I can't do it in AnyDice, but it's not that hard to code in Python...
# ©2015 William F. Hostman. CC by attribution
# res is output results array - a place to store our output.
res = [0,0,0,0,0,0,0,0,0,0,0,0,0,0,0,0,0,0,0,0,0,0,0,0,0,0,0,0,0,00,0,0,0,0,0,0,0,0,0,0,0,0,0,0,0,0,0,0,0,0,0,0,0,0,0,0,0,0,0]
# num is our running total of iterations
num = 0
# work is the array we do the math work upon.
work = [0,0,0,0]
# we now tell it what the die looks like...
diedef = [1,2,3,4,5,6]
# dice: for die in [array of faces]
for a in diedef:
for b in diedef:
for c in diedef:
for d in diedef:
work = a
work = b
work = c
work = d
# insert additional dice above
score = 0
for z in diedef:
tempscore = 0
for y in work:
if y == z:
tempscore += y
if tempscore > score:
score = tempscore
num += 1
# end of work
temp = 0
for score in res:
temp += 1
print temp, score, (1000*score/num)
res needs to have at least as many 0 values as 1+(sides * number).
Each die gets a separate value, but you could shortcut this by defining a die as a variable and replacing the arrays for individual die for statements with that defined array.
work block needs to be indented together. Python is whitespace dependent.
To add a die: add another
for line with another letter, add another 0 to the array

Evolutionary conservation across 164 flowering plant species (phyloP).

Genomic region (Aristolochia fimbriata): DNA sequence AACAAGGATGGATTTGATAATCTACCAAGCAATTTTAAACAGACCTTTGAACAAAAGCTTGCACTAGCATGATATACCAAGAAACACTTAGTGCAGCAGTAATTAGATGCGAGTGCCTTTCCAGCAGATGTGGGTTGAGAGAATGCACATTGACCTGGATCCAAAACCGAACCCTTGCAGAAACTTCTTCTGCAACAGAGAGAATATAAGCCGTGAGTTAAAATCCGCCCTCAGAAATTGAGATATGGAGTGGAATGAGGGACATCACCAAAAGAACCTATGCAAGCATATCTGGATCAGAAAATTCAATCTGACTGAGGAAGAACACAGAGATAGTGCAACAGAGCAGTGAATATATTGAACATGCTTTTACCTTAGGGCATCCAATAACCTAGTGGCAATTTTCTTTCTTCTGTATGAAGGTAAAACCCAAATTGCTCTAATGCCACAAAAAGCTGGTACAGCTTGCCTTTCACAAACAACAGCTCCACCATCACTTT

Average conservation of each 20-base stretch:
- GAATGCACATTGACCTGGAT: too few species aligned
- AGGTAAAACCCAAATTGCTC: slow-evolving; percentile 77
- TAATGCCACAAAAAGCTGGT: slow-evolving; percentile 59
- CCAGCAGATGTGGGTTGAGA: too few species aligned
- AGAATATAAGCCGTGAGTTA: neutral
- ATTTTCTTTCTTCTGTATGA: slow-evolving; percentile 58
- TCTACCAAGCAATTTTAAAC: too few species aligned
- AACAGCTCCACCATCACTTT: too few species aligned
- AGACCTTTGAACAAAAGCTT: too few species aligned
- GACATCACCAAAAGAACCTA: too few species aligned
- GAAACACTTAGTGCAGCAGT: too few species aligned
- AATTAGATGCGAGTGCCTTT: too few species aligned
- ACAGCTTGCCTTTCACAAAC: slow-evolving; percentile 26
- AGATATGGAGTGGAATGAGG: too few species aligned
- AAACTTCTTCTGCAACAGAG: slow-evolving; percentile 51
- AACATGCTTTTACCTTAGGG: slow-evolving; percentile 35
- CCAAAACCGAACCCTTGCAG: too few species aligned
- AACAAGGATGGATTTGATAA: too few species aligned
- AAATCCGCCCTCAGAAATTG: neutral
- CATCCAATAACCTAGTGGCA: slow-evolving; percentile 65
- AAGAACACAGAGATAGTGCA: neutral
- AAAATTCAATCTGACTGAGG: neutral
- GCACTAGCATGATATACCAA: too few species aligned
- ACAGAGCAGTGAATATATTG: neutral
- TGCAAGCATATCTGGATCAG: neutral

work, add another
work[ ] = line with the next sequential number, and the new die's variable.
You cannot shortcut and simply load
work directly in the
for statements, because the sort routine would screw up the accounting.
The output is in result value, number of occurrences, and permille result (percentage * 10). If you want more places, increase the multiplier in the
Tweaking the dice values
If you want to play around with some funky results, for example, replacing rolls of 1 with 0 (so 1's count as nothing), just replace the 1's in the arrays in the for lines. So the arrays would be [0,2,3,4,5,6].
You switch to d8's by using [1,2,3,4,5,6,7,8].
It's a bit uglier to code for ORE's 2-d results (width and height), but since you weren't asking about that... aw, heck, I'll discuss that, too.
And that's because any true ORE roll has the question of whether one's prioritizing height (value of number counted) or width (number of replications in the roll).
If one prioritizes one or the other, it's easy to grid out. Otherwise, one has to tick the various array locations possible on a 2d grid. The sum of the entries would thus be more than the count of iterations.
This isn't particularly fast code. (Python's not particularly fast, and this isn't optimized code.) But its good enough provided you keep it under 8 dice or so, and those dice are all under d12's.
Above code ©2015 William F. Hostman. Permission to duplicate and use for any legal purpose granted, including inclusion in texts, provided attribution is given.
Code took 10 minutes to write. Took as long or longer to comment it.